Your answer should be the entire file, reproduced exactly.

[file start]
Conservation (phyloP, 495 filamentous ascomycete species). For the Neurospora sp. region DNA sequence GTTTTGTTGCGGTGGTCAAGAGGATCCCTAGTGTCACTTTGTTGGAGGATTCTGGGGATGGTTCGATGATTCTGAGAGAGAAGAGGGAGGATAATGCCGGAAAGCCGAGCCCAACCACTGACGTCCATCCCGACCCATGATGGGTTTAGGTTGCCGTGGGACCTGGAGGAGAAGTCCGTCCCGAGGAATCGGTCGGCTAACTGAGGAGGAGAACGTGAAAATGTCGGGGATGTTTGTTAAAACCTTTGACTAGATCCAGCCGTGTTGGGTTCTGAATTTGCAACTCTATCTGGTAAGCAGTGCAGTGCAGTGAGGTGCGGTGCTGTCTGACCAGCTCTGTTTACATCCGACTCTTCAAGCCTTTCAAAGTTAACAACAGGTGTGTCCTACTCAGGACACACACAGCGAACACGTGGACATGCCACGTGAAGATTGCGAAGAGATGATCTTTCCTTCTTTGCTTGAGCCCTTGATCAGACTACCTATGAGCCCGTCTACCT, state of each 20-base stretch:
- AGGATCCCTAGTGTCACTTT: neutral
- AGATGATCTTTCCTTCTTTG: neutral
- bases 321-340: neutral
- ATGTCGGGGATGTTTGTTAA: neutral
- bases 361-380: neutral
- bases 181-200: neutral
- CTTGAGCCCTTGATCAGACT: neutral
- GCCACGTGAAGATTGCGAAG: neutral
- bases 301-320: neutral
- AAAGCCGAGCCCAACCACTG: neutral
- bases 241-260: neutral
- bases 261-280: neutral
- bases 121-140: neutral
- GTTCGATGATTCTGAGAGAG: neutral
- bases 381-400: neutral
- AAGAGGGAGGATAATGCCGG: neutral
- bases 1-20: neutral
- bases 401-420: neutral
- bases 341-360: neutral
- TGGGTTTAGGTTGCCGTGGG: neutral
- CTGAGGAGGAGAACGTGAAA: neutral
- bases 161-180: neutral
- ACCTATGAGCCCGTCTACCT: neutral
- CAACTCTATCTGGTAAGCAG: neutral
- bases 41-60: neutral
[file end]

Conservation (phyloP, 495 filamentous ascomycete species). For the Neurospora sp. region DNA sequence GTTTTGTTGCGGTGGTCAAGAGGATCCCTAGTGTCACTTTGTTGGAGGATTCTGGGGATGGTTCGATGATTCTGAGAGAGAAGAGGGAGGATAATGCCGGAAAGCCGAGCCCAACCACTGACGTCCATCCCGACCCATGATGGGTTTAGGTTGCCGTGGGACCTGGAGGAGAAGTCCGTCCCGAGGAATCGGTCGGCTAACTGAGGAGGAGAACGTGAAAATGTCGGGGATGTTTGTTAAAACCTTTGACTAGATCCAGCCGTGTTGGGTTCTGAATTTGCAACTCTATCTGGTAAGCAGTGCAGTGCAGTGAGGTGCGGTGCTGTCTGACCAGCTCTGTTTACATCCGACTCTTCAAGCCTTTCAAAGTTAACAACAGGTGTGTCCTACTCAGGACACACACAGCGAACACGTGGACATGCCACGTGAAGATTGCGAAGAGATGATCTTTCCTTCTTTGCTTGAGCCCTTGATCAGACTACCTATGAGCCCGTCTACCT, state of each 20-base stretch:
- AGGATCCCTAGTGTCACTTT: neutral
- AGATGATCTTTCCTTCTTTG: neutral
- bases 321-340: neutral
- ATGTCGGGGATGTTTGTTAA: neutral
- bases 361-380: neutral
- bases 181-200: neutral
- CTTGAGCCCTTGATCAGACT: neutral
- GCCACGTGAAGATTGCGAAG: neutral
- bases 301-320: neutral
- AAAGCCGAGCCCAACCACTG: neutral
- bases 241-260: neutral
- bases 261-280: neutral
- bases 121-140: neutral
- GTTCGATGATTCTGAGAGAG: neutral
- bases 381-400: neutral
- AAGAGGGAGGATAATGCCGG: neutral
- bases 1-20: neutral
- bases 401-420: neutral
- bases 341-360: neutral
- TGGGTTTAGGTTGCCGTGGG: neutral
- CTGAGGAGGAGAACGTGAAA: neutral
- bases 161-180: neutral
- ACCTATGAGCCCGTCTACCT: neutral
- CAACTCTATCTGGTAAGCAG: neutral
- bases 41-60: neutral